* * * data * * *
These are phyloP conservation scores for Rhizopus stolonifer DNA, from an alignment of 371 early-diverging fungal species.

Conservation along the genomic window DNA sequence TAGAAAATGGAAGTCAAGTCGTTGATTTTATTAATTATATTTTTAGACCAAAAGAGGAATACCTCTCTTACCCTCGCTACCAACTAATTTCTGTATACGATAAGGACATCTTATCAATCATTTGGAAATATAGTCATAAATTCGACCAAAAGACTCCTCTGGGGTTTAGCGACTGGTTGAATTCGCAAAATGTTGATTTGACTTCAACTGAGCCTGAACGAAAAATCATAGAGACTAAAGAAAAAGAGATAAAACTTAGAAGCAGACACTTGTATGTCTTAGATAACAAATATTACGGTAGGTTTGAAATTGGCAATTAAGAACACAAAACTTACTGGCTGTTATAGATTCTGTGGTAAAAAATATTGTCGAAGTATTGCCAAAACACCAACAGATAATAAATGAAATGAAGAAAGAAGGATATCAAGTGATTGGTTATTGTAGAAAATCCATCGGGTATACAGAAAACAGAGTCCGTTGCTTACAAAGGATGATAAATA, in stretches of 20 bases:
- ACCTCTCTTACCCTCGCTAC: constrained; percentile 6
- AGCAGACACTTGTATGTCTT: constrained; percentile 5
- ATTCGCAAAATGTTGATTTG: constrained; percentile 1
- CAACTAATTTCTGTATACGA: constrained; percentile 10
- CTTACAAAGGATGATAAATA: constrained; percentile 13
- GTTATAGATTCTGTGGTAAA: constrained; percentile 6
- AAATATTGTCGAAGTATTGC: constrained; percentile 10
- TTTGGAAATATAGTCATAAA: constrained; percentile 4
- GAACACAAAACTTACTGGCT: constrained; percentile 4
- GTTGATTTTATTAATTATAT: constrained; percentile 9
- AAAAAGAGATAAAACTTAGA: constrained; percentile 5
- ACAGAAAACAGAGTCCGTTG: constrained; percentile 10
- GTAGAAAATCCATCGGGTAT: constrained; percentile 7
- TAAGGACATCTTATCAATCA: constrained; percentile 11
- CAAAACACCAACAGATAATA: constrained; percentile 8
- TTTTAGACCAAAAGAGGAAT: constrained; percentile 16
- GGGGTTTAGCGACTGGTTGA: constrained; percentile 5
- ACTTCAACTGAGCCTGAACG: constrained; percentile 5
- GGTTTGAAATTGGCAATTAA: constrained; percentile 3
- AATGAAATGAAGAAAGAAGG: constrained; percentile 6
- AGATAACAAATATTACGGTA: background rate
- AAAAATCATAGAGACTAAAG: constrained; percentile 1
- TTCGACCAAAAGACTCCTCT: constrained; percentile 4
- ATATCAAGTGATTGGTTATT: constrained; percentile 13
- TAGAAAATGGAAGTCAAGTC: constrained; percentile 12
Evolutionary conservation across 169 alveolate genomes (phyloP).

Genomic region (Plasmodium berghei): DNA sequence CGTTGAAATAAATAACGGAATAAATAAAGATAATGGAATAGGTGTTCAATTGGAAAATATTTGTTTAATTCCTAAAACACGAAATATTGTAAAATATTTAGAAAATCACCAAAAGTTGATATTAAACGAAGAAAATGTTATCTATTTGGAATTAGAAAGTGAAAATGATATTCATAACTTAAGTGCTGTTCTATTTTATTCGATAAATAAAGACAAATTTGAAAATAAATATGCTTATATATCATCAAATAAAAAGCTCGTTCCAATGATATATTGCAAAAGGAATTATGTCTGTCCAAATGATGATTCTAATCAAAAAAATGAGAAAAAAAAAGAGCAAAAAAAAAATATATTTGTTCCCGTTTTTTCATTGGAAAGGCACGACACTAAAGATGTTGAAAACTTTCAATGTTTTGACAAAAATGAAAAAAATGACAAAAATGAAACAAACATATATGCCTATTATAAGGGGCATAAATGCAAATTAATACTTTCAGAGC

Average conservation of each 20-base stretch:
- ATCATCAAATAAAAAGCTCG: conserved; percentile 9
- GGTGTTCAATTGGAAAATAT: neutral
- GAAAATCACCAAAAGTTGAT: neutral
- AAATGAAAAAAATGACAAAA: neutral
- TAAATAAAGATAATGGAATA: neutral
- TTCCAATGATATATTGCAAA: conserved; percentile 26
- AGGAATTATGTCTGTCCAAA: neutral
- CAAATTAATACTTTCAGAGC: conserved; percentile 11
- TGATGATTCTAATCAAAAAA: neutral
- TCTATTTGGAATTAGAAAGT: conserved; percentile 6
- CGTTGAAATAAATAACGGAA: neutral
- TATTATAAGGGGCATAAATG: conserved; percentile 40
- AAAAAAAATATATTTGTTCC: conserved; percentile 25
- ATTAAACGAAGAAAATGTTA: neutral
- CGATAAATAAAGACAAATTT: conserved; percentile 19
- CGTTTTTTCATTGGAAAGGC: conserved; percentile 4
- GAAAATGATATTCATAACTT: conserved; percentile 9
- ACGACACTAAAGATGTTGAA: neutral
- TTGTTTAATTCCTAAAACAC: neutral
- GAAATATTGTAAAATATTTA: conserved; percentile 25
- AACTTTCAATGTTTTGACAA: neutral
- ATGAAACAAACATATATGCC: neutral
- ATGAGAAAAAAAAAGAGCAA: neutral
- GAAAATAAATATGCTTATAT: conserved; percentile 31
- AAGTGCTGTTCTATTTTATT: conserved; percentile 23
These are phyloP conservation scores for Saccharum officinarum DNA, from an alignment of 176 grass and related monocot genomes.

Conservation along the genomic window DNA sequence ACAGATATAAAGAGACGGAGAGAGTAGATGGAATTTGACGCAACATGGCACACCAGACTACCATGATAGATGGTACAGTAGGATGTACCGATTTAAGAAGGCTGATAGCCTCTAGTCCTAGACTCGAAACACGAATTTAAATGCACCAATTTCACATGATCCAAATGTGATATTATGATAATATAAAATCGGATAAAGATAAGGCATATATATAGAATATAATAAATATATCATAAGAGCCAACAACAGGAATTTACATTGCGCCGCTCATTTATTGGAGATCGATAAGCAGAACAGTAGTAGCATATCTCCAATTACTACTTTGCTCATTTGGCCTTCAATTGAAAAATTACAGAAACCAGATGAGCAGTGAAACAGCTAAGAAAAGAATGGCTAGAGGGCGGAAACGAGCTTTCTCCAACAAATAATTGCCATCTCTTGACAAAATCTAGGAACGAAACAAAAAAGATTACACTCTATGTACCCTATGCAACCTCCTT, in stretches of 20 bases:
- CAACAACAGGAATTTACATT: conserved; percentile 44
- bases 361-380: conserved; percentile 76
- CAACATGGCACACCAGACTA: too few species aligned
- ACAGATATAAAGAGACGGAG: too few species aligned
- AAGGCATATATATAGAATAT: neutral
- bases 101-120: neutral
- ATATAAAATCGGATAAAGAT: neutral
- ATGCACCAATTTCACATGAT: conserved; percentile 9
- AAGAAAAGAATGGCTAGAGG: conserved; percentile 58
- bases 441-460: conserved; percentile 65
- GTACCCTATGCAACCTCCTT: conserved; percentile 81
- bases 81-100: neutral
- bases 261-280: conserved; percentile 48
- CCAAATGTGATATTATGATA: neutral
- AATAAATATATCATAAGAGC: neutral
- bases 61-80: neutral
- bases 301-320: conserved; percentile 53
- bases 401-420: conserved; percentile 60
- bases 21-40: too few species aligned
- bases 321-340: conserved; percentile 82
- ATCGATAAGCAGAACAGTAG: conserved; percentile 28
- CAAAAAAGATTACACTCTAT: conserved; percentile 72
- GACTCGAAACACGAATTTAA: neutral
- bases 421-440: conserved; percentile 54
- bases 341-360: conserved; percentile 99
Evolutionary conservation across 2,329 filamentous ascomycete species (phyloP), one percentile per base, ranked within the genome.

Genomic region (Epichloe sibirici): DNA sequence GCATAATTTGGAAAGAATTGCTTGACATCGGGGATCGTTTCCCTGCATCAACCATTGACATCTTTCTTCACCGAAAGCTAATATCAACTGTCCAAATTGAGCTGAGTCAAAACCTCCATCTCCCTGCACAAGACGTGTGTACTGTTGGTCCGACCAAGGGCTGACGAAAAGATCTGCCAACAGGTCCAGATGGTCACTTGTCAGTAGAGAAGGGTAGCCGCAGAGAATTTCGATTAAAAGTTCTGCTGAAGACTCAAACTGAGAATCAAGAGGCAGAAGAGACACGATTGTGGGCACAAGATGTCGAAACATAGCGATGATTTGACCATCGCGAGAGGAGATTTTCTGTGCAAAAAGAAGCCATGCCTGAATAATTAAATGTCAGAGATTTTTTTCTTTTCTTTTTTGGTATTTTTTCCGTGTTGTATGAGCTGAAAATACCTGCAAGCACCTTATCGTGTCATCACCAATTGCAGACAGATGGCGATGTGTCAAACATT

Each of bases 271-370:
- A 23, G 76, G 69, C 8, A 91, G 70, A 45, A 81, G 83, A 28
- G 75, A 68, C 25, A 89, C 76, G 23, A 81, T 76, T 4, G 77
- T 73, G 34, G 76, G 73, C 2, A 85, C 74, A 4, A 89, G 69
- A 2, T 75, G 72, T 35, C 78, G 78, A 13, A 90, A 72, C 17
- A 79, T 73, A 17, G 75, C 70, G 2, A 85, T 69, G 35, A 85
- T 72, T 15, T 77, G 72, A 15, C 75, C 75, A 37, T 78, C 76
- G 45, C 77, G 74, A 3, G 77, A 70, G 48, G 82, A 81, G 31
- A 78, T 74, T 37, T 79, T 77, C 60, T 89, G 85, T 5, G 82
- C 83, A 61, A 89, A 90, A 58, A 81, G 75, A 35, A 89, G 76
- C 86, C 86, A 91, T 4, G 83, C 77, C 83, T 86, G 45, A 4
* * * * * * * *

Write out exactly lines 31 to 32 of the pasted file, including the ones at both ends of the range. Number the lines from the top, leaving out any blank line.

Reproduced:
- ATCATCAAATAAAAAGCTCG: conserved; percentile 9
- GGTGTTCAATTGGAAAATAT: neutral